Kelly served on the boards of AMR Corporation, SABRE Inc., Justin Industries Inc. and TCU. He was appointed to the initial board of the Cancer Prevention and Research Institute of Texas, which honored him with its first-ever Champion Award for outstanding leadership in the fight against cancer. He most recently served on the boards of the Jane and John Justin Foundation, Performing Arts Fort Worth Inc., the Van Cliburn Foundation, the Sam Rayburn Foundation and the board of UT Southwestern Moncrief Cancer Center. He formerly served on the boards of the University of Texas Law School Foundation and the Center for American and International Law.

Among his many honors, Kelly received Fort Worth’s Outstanding Citizen Award, Fort Worth’s Outstanding Business Executive, the Horatio Alger Award and the Blackstone Award presented by the Tarrant County Bar Association. He was named a Power Attorney by Fort Worth Business and was honored by the Texas Bar Foundation with the 50 Year Lawyer Award.

In 1999, the Fort Worth Star-Telegram named Kelly one of the 10 most influential leaders in Tarrant County in the second half of the 20th century. Kelly recently was selected to receive a Lifetime Achievement Award presented by Texas Lawyer. The award recognizes lawyers who have made their mark on the legal profession throughout Texas. It distinguishes attorneys who have had, or continue to have, extraordinary careers that have affected and shaped the legal profession.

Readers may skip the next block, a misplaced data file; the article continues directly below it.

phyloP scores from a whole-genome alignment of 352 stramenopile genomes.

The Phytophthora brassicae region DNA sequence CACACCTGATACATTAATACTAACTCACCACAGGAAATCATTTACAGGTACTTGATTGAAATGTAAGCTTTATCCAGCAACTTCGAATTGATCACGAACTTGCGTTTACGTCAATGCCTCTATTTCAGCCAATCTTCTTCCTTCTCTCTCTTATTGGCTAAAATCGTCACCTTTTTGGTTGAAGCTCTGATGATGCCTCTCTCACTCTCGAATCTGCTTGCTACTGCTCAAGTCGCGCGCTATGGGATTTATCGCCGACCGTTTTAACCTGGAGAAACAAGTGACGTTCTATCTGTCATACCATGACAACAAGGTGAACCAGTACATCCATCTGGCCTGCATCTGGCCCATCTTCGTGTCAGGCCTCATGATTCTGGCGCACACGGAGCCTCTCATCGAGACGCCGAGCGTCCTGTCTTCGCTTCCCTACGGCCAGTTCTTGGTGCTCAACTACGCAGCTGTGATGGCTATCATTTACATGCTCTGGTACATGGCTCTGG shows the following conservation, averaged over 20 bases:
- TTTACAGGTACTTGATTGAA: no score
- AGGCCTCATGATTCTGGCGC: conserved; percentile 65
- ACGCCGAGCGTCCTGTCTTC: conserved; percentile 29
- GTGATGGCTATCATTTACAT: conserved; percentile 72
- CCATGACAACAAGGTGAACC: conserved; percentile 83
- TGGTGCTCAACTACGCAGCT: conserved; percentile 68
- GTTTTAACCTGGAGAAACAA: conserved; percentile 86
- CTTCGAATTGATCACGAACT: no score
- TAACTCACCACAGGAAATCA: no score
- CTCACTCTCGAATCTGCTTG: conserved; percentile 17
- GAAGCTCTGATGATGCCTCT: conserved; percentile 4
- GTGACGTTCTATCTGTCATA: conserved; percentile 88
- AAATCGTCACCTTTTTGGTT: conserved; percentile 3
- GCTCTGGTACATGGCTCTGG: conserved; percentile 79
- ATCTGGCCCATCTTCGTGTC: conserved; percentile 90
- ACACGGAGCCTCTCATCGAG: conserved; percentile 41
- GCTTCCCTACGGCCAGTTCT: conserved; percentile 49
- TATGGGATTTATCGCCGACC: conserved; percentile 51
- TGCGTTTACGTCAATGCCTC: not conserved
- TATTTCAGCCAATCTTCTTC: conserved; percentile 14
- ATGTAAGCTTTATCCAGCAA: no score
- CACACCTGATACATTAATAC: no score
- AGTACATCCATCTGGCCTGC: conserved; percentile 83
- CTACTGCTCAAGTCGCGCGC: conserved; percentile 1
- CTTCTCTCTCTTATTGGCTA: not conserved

Kelly was involved with political leaders from Washington, D.C. to Austin to Fort Worth.

“Dee Kelly has always been extremely helpful to me, both as a mentor and as someone whose vision I shared in regard to public service,” said Gary Fickes, Tarrant County Commissioner for Precinct 3. “I have always felt that Dee Kelly was the gold standard in Tarrant County. If he was on your side, you were moving in the right direction.”

Kelly is survived by his wife of 61 years, Janice LeBlanc Kelly; his daughter Cynthia Lynn Barnes; his sons Dee J. Kelly Jr. and wife Dana and Craig L. Kelly and wife Robyn; grandchildren Ben F. Barnes II, Kelly Barnes, Cate Kelly, Lynn Kelly, Camille Kelly, Patrick Kelly and Ryan Kelly.

The family will receive friends at River Crest Country Club on Monday, Oct. 5, from 4-6 p.m. Services will be at 3 p.m. Wednesday, Oct. 7, at University Christian Church.